There were some concrete benefits to waiting. As a 16-year-old, she now gets a passport valid for 10 years, like the rest of us grownups, rather than the five-year passports issued to kids.
Less crucial, but still an advantage, is the fact that since my daughter is now “of age”, we parents are not needed for application purposes. Prior to this, both my wife (who is not a US citizen) and I needed to make an appearance at the US Consulate in five years intervals to renew each of our children’s passports.
The sad rationale (as I believe) for the policy of both parents showing up is to ensure one who is a US citizen and facing the breakup of his or her marriage can’t impulsively arrange travel documents for the kids and sneak them out of the country without the other parent’s knowledge. This is an extremely heartbreaking risk of transnational marriages, and it does happen.
Some ten years ago, there were a couple of widely publicized cases of such parental child abductions in the opposite direction, with Finnish mothers refusing to return their American-Finnish children to the US. Fighting over who gets to keep the kids in a divorce is bad enough, but it can be made even uglier because of dual citizenship, which is otherwise usually a win-win arrangement for those who have it.
All my children are dual US and Finnish citizens. Though they were born here in Helsinki, they were also born American thanks to US law, which grants citizenship to the children of native-born Americans who live abroad. (Donald Trump, take note: Barack Obama would be a US citizen, even if he had been born – against all evidence – in Kenya, and not Hawaii.)
To certify the citizenship of their children, expat Americans need to obtain a “Consular Report of Birth” from the US State Department. Soon after each of our children were born, we schlepped down to the US Embassy, taking with us various documentation (Finnish birth certificate, marriage license, etc.), and of course the actual baby in question, in order to apply for the report of birth and a passport.
When I first came to Finland, a visit to the US Consulate was a simple affair. The American diplomatic mission to Finland occupies a small campus of mostly Georgian-style buildings on the edge of Kaivopuisto, a scenic park overlooking the sea and islands off Helsinki’s southern shore. I distinctly remember on my first visits there driving into the complex and parking right outside the front door of the gray, gabled Consulate building.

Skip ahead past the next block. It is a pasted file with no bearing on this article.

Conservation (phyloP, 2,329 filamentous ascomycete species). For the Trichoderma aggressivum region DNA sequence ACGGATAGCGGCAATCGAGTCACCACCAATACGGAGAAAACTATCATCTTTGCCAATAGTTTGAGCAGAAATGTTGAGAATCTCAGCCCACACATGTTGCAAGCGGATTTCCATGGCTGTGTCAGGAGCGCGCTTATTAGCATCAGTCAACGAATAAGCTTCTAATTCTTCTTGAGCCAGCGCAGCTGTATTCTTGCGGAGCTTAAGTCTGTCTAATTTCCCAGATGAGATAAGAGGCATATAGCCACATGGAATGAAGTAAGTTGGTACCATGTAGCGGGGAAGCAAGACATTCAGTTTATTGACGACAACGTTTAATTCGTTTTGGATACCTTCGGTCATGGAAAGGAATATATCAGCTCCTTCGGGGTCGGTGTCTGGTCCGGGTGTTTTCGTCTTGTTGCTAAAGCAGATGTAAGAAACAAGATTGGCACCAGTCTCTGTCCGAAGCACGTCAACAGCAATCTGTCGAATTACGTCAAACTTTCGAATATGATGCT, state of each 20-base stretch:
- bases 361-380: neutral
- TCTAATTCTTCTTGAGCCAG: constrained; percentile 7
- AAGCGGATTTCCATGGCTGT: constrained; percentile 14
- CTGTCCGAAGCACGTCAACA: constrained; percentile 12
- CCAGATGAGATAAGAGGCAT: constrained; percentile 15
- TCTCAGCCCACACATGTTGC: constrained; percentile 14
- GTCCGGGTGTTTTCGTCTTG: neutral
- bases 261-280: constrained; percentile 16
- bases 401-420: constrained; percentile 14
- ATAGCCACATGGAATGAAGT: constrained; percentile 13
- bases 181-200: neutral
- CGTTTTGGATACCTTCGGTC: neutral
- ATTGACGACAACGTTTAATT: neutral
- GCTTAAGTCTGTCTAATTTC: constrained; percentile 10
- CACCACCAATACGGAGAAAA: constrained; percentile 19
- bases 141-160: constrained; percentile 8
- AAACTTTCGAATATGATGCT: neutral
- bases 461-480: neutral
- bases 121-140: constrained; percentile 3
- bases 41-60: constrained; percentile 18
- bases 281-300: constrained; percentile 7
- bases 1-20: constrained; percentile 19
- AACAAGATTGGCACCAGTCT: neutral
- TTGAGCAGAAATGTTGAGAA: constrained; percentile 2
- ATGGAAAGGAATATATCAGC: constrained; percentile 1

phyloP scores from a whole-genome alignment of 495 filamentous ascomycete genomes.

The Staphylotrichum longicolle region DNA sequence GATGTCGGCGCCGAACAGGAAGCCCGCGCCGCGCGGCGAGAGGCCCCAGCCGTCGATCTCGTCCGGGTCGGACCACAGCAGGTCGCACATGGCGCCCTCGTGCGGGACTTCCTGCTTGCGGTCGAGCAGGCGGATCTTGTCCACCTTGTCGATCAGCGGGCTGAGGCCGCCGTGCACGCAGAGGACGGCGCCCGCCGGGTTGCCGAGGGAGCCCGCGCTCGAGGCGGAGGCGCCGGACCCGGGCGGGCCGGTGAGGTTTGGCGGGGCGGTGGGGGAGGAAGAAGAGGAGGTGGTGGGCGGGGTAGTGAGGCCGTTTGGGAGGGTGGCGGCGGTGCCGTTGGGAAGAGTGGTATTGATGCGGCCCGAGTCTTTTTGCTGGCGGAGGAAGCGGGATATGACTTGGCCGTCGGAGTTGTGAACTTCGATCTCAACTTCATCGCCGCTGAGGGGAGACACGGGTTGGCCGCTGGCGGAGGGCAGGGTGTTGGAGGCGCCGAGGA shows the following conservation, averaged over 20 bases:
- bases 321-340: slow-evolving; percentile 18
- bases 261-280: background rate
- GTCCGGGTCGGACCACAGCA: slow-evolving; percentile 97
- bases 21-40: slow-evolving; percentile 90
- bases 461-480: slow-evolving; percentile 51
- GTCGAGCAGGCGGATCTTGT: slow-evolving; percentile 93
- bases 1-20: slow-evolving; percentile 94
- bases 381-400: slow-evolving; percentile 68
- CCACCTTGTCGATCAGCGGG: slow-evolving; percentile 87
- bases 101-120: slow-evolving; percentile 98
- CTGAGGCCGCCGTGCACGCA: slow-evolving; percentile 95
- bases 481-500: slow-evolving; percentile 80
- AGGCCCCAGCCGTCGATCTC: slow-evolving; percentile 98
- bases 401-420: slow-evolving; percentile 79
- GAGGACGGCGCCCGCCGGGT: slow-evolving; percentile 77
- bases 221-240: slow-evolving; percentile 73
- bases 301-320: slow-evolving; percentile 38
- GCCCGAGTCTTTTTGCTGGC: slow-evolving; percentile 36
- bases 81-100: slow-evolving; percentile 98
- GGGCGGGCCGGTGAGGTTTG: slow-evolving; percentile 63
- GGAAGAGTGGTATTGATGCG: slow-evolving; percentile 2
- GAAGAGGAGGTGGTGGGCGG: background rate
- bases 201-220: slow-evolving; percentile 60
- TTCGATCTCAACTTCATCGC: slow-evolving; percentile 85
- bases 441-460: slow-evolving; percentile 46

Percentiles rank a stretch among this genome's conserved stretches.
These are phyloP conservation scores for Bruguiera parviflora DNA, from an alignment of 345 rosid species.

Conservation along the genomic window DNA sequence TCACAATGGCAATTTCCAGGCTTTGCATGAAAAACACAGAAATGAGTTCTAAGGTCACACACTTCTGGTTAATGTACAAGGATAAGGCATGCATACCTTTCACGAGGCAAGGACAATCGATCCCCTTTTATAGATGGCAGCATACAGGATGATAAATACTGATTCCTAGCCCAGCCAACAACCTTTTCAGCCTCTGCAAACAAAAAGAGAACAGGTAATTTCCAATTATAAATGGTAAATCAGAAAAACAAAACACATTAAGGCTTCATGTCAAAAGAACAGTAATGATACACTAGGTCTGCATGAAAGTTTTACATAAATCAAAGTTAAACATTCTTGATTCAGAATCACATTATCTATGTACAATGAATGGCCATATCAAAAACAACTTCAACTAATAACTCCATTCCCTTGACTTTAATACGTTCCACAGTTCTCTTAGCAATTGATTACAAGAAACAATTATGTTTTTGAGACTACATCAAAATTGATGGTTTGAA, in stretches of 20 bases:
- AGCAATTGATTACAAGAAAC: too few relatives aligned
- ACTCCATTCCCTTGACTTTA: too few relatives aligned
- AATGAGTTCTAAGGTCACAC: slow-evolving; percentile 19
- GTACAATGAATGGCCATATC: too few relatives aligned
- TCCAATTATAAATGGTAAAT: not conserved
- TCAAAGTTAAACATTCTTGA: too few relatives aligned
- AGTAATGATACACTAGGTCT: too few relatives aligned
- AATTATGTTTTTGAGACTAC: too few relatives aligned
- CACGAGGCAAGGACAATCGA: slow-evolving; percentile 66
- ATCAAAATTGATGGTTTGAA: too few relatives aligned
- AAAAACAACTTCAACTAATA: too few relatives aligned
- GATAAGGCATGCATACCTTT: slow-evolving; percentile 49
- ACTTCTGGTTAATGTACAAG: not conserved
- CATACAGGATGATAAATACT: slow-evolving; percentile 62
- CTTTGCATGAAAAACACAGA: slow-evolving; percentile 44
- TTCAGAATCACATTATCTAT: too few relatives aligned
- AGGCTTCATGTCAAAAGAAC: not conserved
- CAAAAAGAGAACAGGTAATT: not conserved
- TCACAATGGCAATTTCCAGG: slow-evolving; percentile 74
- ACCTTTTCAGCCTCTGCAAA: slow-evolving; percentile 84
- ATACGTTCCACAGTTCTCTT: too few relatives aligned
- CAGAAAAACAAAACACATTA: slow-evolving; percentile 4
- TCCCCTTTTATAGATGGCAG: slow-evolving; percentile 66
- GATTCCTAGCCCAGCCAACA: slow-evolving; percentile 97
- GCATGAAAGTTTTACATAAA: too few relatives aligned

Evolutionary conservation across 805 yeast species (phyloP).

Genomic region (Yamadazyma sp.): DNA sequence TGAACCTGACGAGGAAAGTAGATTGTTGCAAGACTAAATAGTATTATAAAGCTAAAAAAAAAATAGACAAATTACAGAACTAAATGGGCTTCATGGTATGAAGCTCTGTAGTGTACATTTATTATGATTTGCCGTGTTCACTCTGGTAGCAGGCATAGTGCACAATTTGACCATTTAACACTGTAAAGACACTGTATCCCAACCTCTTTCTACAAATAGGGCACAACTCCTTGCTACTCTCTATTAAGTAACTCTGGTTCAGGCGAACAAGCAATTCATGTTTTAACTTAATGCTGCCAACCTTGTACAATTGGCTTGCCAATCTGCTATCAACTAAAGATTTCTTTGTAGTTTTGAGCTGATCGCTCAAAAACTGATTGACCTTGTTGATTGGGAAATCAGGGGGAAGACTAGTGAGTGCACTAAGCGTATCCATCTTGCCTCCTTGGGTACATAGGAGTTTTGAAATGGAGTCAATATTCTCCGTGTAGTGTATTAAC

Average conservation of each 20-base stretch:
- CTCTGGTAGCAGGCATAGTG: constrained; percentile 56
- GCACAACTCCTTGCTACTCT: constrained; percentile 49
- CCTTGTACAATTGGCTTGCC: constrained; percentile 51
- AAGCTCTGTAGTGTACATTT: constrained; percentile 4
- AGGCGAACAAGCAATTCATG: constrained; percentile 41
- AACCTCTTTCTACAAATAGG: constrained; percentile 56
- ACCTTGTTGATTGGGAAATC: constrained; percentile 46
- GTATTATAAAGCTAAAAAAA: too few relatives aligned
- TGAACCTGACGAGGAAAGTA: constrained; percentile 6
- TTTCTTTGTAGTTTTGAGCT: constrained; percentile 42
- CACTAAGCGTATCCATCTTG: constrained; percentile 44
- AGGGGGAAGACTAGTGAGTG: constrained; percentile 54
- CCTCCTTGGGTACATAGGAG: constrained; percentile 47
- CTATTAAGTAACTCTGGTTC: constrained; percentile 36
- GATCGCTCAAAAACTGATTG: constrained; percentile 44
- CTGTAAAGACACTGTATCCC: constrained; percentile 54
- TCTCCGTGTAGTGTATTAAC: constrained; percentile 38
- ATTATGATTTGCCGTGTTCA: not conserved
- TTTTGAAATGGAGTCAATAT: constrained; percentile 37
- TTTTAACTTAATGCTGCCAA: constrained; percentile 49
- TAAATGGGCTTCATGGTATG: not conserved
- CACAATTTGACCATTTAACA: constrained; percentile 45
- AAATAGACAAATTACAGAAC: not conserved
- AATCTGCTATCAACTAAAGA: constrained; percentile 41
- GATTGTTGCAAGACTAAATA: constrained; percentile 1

Those were more innocent times. Things started to change after the 1983 suicide bombing that killed 241 US servicemen in Lebanon. Security at the Helsinki embassy, as I’m sure with all US missions, became tighter over the years following that, and after 9/11 became extremely rigorous. Sadly, a visit to the Consulate nowadays is a grim reminder of the potential threats oversea Americans face, though such worries are not something that ordinarily intrudes on our lives.
|Photo credit: Noble|
Today, while the Embassy complex in Kaivopuisto is undergoing extensive renovation, the Consulate is operating out of a temporarily location in downtown, which means security is even tighter than normal, if that’s possible.
Still, it’s a relatively busy place. Once my daughter and I found it and got through the security check, we shared the waiting room with three people seeking US visas: a Helsinki-based African scholar and two 16-year-old Finnish girls off to spend a year as high school exchange students in Idaho and Massachusetts.
After a relatively short wait (I can remember some interminable waits on previous visits), the whole thing went smoothly and we were done. The Consulate staff was, as you would expect, business-like, but also really pretty friendly. Interacting with the other Americans there was a bit like briefly being back home in the States – which, in a sense, it was.
Still, I’m not unhappy about not having to return there any time soon. My daughter will get her new passport by mail, hopefully before our upcoming trip to North America in a few weeks. Otherwise, she would have to travel on her Finnish passport and apply for a “visa waiver”.
Most Finns don’t need a visa to visit the US, because in effect they are granted a waiver. Before 1991, this was automatically granted upon arrival, on the basis of a form visitors could fill out on the plane. Simple. And free. Nowadays, they must obtain the waiver online before departing, at a cost of $14. That’s simpler than visiting the Consulate for an actual visa, and cheaper, but still a bit of a hassle for Finns traveling to the US.
It’s a small hassle my children can avoid, not to mention the longer lines and probing questions at immigration that non-citizens have to endure. That's one of the perks they, as dual citizens, enjoy along with all the other rights of Americans, though they’ve spent their entire lives in Finland.
When my boys were young, however, I worried they might lose those rights when they turned 18. Finnish men of that age must register for military or civilian service, and according to the law at the time dual citizens joining the Finnish army had to give up their other citizenship. Thankfully, the law was changed before my sons had to choose between being Finnish or American.
I would never give up my US citizenship myself, and have never much felt the need to take on Finnish citizenship. I have permanent residency here. I can come and go and work as I please. The only complication is that whenever I renew my passport, I need to have a new stamp added.
Lately I have been thinking that after being a resident for 25 or so odd years, maybe it’s time to apply for become a kansalainen as well. And maybe, just maybe, after a few months of cramming I could even pass the very daunting language exam required to apply. If not, it’s no big deal, since I’m perfectly happy with the citizenship I have.